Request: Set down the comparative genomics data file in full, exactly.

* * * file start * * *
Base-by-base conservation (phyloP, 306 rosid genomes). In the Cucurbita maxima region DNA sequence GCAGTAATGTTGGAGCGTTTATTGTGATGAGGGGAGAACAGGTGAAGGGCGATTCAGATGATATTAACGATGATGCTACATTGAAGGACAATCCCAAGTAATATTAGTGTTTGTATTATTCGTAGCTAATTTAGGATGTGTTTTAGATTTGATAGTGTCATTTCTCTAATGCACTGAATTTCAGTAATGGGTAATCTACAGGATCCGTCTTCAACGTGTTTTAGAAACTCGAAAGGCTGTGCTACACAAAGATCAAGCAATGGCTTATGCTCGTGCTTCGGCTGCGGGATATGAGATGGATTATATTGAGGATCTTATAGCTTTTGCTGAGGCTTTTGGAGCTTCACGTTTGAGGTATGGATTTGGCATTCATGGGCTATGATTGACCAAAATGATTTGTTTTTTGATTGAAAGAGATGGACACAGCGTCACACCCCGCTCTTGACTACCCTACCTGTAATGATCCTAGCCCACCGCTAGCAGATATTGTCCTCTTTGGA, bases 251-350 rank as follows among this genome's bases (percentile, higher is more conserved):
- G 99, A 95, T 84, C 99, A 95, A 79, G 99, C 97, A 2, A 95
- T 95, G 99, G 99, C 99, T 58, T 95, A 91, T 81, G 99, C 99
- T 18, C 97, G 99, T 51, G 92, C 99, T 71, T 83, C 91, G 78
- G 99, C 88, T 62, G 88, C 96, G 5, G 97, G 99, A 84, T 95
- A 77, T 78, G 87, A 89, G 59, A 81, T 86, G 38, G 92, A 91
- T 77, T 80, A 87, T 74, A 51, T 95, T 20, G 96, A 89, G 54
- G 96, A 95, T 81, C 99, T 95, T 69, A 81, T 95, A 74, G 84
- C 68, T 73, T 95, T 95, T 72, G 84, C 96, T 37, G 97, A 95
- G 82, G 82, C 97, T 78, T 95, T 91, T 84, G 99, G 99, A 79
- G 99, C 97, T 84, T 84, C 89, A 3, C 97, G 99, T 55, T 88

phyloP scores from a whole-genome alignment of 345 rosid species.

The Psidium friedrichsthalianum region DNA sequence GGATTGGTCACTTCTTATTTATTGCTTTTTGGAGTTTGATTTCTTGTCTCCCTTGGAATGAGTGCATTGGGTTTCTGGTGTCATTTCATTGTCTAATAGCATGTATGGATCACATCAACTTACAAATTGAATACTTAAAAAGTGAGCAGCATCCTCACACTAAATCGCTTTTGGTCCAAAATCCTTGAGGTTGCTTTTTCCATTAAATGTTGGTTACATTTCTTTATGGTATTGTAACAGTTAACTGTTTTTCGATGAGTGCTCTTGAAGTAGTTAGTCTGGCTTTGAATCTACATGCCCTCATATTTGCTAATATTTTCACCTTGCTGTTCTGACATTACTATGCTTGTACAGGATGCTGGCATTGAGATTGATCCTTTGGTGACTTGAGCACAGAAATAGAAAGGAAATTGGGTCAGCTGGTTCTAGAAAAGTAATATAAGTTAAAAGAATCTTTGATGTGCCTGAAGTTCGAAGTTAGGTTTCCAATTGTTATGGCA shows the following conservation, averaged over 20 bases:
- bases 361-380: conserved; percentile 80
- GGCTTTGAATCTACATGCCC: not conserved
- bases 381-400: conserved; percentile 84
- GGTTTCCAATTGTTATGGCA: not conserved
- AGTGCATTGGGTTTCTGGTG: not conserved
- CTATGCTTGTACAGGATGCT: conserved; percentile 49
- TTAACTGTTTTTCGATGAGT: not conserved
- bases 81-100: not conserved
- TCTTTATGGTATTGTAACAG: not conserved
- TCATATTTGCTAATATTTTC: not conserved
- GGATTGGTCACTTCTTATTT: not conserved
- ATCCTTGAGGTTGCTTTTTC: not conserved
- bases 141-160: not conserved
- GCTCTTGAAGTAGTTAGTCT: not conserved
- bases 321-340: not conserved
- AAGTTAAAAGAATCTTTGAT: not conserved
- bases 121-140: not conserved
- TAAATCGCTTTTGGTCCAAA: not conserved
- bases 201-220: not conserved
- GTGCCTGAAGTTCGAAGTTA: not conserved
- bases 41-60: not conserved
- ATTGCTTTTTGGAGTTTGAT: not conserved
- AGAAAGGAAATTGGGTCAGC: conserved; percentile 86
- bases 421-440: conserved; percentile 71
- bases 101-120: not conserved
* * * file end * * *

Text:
Base-by-base conservation (phyloP, 306 rosid genomes). In the Cucurbita maxima region DNA sequence GCAGTAATGTTGGAGCGTTTATTGTGATGAGGGGAGAACAGGTGAAGGGCGATTCAGATGATATTAACGATGATGCTACATTGAAGGACAATCCCAAGTAATATTAGTGTTTGTATTATTCGTAGCTAATTTAGGATGTGTTTTAGATTTGATAGTGTCATTTCTCTAATGCACTGAATTTCAGTAATGGGTAATCTACAGGATCCGTCTTCAACGTGTTTTAGAAACTCGAAAGGCTGTGCTACACAAAGATCAAGCAATGGCTTATGCTCGTGCTTCGGCTGCGGGATATGAGATGGATTATATTGAGGATCTTATAGCTTTTGCTGAGGCTTTTGGAGCTTCACGTTTGAGGTATGGATTTGGCATTCATGGGCTATGATTGACCAAAATGATTTGTTTTTTGATTGAAAGAGATGGACACAGCGTCACACCCCGCTCTTGACTACCCTACCTGTAATGATCCTAGCCCACCGCTAGCAGATATTGTCCTCTTTGGA, bases 251-350 rank as follows among this genome's bases (percentile, higher is more conserved):
- G 99, A 95, T 84, C 99, A 95, A 79, G 99, C 97, A 2, A 95
- T 95, G 99, G 99, C 99, T 58, T 95, A 91, T 81, G 99, C 99
- T 18, C 97, G 99, T 51, G 92, C 99, T 71, T 83, C 91, G 78
- G 99, C 88, T 62, G 88, C 96, G 5, G 97, G 99, A 84, T 95
- A 77, T 78, G 87, A 89, G 59, A 81, T 86, G 38, G 92, A 91
- T 77, T 80, A 87, T 74, A 51, T 95, T 20, G 96, A 89, G 54
- G 96, A 95, T 81, C 99, T 95, T 69, A 81, T 95, A 74, G 84
- C 68, T 73, T 95, T 95, T 72, G 84, C 96, T 37, G 97, A 95
- G 82, G 82, C 97, T 78, T 95, T 91, T 84, G 99, G 99, A 79
- G 99, C 97, T 84, T 84, C 89, A 3, C 97, G 99, T 55, T 88

phyloP scores from a whole-genome alignment of 345 rosid species.

The Psidium friedrichsthalianum region DNA sequence GGATTGGTCACTTCTTATTTATTGCTTTTTGGAGTTTGATTTCTTGTCTCCCTTGGAATGAGTGCATTGGGTTTCTGGTGTCATTTCATTGTCTAATAGCATGTATGGATCACATCAACTTACAAATTGAATACTTAAAAAGTGAGCAGCATCCTCACACTAAATCGCTTTTGGTCCAAAATCCTTGAGGTTGCTTTTTCCATTAAATGTTGGTTACATTTCTTTATGGTATTGTAACAGTTAACTGTTTTTCGATGAGTGCTCTTGAAGTAGTTAGTCTGGCTTTGAATCTACATGCCCTCATATTTGCTAATATTTTCACCTTGCTGTTCTGACATTACTATGCTTGTACAGGATGCTGGCATTGAGATTGATCCTTTGGTGACTTGAGCACAGAAATAGAAAGGAAATTGGGTCAGCTGGTTCTAGAAAAGTAATATAAGTTAAAAGAATCTTTGATGTGCCTGAAGTTCGAAGTTAGGTTTCCAATTGTTATGGCA shows the following conservation, averaged over 20 bases:
- bases 361-380: conserved; percentile 80
- GGCTTTGAATCTACATGCCC: not conserved
- bases 381-400: conserved; percentile 84
- GGTTTCCAATTGTTATGGCA: not conserved
- AGTGCATTGGGTTTCTGGTG: not conserved
- CTATGCTTGTACAGGATGCT: conserved; percentile 49
- TTAACTGTTTTTCGATGAGT: not conserved
- bases 81-100: not conserved
- TCTTTATGGTATTGTAACAG: not conserved
- TCATATTTGCTAATATTTTC: not conserved
- GGATTGGTCACTTCTTATTT: not conserved
- ATCCTTGAGGTTGCTTTTTC: not conserved
- bases 141-160: not conserved
- GCTCTTGAAGTAGTTAGTCT: not conserved
- bases 321-340: not conserved
- AAGTTAAAAGAATCTTTGAT: not conserved
- bases 121-140: not conserved
- TAAATCGCTTTTGGTCCAAA: not conserved
- bases 201-220: not conserved
- GTGCCTGAAGTTCGAAGTTA: not conserved
- bases 41-60: not conserved
- ATTGCTTTTTGGAGTTTGAT: not conserved
- AGAAAGGAAATTGGGTCAGC: conserved; percentile 86
- bases 421-440: conserved; percentile 71
- bases 101-120: not conserved